Getting credit for your work isn’t about affirmation and tingly feelings. It’s about being seen by your peers and superiors to facilitate your corporate climb. It is crucial. If you’ve been in a situation where you felt you weren’t given the credit you deserved on an assignment or project, it can feel like a lost opportunity, and it is one. Even though this can happen inadvertently when your manager or team lead is busy, your career can’t afford it. If you’re working for the CIA or your boss represents a high-profile client then you probably work on a strictly need-to-know basis. For the rest of us common folks, here are the five best ways to get seen once your work is handed over.
Offer to deliver the report directly to the client.
You: “What is Client A’s email? I’ve finished the report and am ready to send it to them. I’ll be sure to copy you for any follow ups.”
You need to be seen whether the client is internal or external. Offer to hand over the deliverable to the client whether it requires sending an email or hopping in a taxi. The more you are seen, the more exposure you will have and exposure is crucial to your career growth. Plus, you handling this last step will be less work for your boss and they will appreciate you for it
Ask to ride along or be added to the email thread.
You: “Feel free to CC me in case the Client has any follow up questions or requests a revision.”
I would burst into tearsss if my direct report said this to me! If want to be added to the email so you can follow up directly then that means you are essentially asking to own the project you just completed for your boss. As a manager, I am winning and I love what I am hearing! There will be less work for me if you can respond to follow-up questions without me having to reach out to you separately.
Set up a recurring meeting with your boss.
You: “I would really love to get regular feedback on the outcomes of all my deliverables. Can we set up a weekly meeting so that I can make sure I’m turning these requests around with the best possible accuracy and tailoring?”
Listen, not every boss or team leader has time for a recurring meeting and in some industries, this might even be inappropriate. Be humble and sincere and if you can get some one-on-one time, no matter the frequency, be thankful. Recurring meetings will allow you the space to build trust with your manager and more trust equals more exposure. Also, listen out for name dropping during these meetings to start building your internal and external network. Trust me, you will need it later on.
Follow up with your boss after the deliverable is completed.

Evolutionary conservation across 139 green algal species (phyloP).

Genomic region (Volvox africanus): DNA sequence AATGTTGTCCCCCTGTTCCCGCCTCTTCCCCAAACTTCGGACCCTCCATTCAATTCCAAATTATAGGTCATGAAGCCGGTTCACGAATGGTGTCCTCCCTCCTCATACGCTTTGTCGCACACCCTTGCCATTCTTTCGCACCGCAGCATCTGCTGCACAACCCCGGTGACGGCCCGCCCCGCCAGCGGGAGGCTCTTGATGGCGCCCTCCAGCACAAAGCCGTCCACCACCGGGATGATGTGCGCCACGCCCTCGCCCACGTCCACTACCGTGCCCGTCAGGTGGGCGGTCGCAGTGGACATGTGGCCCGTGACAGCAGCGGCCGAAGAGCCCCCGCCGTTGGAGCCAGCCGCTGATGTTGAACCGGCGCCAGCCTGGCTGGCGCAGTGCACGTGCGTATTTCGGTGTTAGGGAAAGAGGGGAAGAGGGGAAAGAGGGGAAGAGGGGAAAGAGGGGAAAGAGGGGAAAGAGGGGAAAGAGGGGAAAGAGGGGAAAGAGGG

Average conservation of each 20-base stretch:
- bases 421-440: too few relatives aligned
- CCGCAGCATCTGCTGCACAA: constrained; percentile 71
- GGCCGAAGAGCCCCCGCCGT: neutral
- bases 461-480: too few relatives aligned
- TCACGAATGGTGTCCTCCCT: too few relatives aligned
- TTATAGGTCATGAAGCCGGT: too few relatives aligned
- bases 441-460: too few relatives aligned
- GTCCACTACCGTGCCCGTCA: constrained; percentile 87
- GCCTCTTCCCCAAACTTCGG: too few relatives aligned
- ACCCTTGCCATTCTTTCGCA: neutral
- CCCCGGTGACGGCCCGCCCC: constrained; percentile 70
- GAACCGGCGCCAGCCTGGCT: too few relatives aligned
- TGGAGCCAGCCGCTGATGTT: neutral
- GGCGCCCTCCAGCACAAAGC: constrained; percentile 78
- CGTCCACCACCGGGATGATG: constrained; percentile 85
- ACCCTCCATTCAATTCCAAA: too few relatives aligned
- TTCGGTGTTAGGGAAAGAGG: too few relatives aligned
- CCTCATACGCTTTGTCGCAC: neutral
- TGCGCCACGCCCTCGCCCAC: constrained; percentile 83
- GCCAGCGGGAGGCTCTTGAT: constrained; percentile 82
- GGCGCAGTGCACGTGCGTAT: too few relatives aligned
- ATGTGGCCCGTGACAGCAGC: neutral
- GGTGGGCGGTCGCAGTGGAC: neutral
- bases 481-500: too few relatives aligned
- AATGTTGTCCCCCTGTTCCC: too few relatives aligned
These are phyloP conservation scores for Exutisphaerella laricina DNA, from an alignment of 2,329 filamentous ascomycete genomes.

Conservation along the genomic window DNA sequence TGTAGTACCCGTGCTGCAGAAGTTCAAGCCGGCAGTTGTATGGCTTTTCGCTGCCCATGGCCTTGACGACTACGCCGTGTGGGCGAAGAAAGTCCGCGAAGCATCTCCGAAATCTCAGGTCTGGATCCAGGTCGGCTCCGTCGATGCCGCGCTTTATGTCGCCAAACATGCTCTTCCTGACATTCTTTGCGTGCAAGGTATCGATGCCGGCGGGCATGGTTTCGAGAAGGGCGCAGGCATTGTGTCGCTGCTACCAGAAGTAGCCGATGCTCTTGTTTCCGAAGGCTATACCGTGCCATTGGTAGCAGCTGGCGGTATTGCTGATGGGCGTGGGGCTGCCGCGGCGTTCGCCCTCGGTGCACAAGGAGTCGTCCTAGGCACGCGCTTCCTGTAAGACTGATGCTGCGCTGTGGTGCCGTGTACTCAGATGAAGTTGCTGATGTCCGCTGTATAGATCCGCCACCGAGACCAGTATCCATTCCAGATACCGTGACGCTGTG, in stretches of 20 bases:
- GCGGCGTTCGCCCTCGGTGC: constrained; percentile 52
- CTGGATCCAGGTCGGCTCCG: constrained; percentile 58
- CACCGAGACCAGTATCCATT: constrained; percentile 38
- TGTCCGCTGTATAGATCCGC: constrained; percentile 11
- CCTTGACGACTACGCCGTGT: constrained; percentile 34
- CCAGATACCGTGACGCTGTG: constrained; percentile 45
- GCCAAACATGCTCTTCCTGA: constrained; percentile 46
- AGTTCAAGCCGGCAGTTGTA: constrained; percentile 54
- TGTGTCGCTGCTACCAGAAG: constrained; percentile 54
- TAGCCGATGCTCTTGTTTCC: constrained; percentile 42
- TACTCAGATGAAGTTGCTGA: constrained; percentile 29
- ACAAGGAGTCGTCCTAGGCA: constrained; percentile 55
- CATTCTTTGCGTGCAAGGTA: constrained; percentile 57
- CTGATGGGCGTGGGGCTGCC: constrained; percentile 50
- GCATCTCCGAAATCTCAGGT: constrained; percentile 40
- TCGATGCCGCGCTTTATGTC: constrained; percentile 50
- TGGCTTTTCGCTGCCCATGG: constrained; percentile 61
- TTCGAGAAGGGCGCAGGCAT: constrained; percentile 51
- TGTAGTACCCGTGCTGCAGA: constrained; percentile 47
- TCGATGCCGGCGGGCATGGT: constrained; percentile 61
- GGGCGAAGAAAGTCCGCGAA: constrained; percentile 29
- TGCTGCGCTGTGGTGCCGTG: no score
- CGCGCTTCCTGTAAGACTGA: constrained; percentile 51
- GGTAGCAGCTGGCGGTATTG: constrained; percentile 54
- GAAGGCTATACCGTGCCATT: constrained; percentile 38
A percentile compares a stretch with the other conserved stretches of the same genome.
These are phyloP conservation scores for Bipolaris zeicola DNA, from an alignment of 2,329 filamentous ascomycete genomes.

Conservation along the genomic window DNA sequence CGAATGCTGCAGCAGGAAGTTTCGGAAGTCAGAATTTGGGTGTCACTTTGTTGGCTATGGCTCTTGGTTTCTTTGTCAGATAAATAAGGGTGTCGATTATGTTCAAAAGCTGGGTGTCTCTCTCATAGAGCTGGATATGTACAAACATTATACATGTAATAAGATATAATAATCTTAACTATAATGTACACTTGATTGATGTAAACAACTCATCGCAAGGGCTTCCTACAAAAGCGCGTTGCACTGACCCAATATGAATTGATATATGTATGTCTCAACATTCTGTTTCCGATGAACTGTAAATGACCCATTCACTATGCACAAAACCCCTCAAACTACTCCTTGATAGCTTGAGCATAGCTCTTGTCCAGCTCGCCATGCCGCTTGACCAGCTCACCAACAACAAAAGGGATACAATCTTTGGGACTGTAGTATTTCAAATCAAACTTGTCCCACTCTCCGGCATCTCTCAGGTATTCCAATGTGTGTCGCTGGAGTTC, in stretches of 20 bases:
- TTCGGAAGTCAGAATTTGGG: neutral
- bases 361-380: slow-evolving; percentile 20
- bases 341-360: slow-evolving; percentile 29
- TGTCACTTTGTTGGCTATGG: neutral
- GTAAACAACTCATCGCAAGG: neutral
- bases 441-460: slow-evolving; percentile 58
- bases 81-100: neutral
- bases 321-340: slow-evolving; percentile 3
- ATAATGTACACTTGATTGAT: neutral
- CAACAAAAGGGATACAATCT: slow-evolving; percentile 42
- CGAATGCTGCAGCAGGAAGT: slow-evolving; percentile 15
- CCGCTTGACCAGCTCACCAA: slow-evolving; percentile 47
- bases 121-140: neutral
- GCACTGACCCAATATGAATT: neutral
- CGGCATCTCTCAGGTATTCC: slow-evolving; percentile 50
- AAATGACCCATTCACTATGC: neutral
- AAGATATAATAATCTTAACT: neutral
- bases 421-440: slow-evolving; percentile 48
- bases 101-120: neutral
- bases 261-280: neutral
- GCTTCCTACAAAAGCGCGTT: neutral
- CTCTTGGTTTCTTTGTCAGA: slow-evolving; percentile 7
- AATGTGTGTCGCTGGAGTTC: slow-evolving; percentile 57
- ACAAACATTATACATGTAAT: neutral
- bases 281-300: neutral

You: “Hey, whatever happened with that assignment last week? Did the Client find it useful? Are there any follow-up questions or feedback for improvements for next time?”
Your boss is a busy person and won’t always have time to discuss with you the quality of your work. However, reaching out to your boss to discuss completed projects will obligate your boss to provide you with specific feedback. This will stop your work from disappearing into a black hole. Showing this kind of initiative may also provide you the opportunity to be seen by the client on the next job assignment.
Reach out to the client directly…WHEN APPROPRIATE.
You: (In the kitchen at lunch) “Hey, did you get everything you needed the other day for your meeting? I noticed that Product A sales have been declining over the past 6 months. I’ll keep an eye on Initiative Y and let you know if there is a boost in Sales.”
Don’t be awkward. Be relevant, appropriate, and use your judgment. Everybody can recognize a brown noser from a mile away so unless you have some valuable insight to provide, please don’t bring up the report from last week. It will be transparent that you are only trying to let the person know you are the one that produced it. Keep it short and sweet and if the client wants to talk more about it then let them lead. Clients love the source and once they’ve found one with the insight they won’t want to let you go.
You were hired to help your manager and nothing spells out H-E-L-P like the 5 actions above. If your boss isn’t receptive to letting you shine then he or she either 1) Doesn’t trust you or 2) Isn’t interested in your career growth. If this is the case then it might be time for you to move on or make an intracompany move.
What steps have you taken to gain exposure and respectfully get credit where credit is due?
Photo Credit: thebalance.com